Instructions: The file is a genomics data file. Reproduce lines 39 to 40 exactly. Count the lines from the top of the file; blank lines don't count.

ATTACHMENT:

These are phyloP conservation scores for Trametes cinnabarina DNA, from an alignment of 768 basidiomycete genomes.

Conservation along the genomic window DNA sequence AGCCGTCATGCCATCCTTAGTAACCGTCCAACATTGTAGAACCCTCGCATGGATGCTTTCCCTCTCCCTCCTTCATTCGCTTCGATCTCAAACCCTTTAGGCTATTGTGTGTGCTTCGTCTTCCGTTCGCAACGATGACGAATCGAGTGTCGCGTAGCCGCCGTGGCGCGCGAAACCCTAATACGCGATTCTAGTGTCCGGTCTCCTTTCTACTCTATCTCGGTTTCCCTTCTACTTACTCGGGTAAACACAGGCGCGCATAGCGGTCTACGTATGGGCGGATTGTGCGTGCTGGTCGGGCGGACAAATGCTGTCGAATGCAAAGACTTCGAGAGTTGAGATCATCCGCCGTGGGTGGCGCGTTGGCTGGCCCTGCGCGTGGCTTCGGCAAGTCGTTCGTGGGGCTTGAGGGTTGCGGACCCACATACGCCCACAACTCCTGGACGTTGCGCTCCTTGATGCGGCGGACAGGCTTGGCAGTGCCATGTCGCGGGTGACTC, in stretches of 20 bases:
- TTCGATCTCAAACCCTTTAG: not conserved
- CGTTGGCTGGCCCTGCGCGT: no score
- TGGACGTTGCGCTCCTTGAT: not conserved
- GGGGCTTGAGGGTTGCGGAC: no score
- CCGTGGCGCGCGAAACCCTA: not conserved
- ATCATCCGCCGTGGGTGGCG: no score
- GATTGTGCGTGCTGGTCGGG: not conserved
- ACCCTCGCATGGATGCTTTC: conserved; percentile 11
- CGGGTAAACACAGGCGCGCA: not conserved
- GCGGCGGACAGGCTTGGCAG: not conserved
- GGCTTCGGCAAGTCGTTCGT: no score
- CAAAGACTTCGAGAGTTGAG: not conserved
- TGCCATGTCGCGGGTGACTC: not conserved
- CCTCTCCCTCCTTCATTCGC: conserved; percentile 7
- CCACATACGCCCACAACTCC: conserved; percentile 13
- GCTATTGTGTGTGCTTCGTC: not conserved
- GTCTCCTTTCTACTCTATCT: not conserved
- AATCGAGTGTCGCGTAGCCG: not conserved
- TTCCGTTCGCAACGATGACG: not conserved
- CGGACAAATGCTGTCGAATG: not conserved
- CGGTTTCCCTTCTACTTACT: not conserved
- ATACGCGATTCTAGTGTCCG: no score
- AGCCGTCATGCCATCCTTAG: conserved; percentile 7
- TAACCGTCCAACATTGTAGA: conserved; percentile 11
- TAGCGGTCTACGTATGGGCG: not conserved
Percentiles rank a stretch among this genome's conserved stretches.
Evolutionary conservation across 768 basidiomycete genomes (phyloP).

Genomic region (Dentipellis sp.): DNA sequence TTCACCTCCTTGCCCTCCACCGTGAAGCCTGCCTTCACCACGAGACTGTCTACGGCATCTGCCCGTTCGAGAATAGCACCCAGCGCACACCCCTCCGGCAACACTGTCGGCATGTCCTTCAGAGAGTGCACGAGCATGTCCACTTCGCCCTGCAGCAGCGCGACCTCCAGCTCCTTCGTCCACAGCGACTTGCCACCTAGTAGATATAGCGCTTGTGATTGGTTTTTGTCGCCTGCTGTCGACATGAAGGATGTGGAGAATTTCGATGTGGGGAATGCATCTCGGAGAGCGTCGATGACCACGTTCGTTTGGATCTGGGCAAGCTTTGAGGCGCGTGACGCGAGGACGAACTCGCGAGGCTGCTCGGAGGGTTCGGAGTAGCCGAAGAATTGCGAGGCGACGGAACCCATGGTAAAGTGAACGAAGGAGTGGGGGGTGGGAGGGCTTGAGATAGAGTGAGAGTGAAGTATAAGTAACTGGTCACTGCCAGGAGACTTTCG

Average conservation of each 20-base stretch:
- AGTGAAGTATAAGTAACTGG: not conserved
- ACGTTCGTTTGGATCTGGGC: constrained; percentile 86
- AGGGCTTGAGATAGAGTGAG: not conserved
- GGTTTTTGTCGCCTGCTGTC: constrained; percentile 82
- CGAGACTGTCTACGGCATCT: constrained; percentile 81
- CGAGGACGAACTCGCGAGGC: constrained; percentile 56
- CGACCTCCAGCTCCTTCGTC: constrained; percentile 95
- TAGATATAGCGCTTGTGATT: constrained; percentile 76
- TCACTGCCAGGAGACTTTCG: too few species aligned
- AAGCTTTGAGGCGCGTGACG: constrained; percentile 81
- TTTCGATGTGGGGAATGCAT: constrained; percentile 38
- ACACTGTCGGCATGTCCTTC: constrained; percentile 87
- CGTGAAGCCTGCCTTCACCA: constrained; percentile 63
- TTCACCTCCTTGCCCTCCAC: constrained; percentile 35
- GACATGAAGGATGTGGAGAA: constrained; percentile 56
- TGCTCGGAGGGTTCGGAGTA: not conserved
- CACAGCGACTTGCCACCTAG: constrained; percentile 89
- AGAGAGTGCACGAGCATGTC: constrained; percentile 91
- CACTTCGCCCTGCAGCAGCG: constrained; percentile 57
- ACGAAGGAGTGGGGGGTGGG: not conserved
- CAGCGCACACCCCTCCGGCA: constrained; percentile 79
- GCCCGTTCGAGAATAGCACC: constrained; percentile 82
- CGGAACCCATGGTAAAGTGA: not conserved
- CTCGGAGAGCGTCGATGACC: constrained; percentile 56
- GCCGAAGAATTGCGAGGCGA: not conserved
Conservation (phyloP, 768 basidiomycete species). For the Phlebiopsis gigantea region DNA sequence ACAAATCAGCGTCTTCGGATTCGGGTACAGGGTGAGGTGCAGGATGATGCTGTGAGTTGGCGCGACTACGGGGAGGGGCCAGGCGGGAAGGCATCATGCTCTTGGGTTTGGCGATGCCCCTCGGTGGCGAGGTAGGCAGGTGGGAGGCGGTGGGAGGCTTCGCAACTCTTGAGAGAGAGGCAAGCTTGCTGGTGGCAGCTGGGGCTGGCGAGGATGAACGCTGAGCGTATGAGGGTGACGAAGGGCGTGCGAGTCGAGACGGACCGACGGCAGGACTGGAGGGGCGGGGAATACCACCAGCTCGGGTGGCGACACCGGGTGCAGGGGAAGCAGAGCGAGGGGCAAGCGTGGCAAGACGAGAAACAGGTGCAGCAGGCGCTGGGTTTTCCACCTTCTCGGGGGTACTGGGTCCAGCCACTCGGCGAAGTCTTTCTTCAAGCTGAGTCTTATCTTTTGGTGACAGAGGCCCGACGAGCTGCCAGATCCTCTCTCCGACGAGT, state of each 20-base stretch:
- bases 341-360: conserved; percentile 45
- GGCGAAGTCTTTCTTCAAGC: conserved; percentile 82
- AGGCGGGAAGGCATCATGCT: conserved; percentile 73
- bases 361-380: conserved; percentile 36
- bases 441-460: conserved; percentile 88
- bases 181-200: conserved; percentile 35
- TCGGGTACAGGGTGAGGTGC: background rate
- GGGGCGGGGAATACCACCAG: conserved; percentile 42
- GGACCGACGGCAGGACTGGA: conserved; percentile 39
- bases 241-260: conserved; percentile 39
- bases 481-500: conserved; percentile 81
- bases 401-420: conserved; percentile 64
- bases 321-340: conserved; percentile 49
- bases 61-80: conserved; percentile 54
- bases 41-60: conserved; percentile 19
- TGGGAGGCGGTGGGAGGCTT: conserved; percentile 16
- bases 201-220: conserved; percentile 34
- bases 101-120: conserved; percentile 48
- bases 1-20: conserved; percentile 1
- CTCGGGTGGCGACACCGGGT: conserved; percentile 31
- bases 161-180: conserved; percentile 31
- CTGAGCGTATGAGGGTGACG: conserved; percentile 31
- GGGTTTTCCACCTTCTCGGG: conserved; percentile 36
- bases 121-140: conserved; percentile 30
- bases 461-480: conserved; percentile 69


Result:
- TAGATATAGCGCTTGTGATT: constrained; percentile 76
- TCACTGCCAGGAGACTTTCG: too few species aligned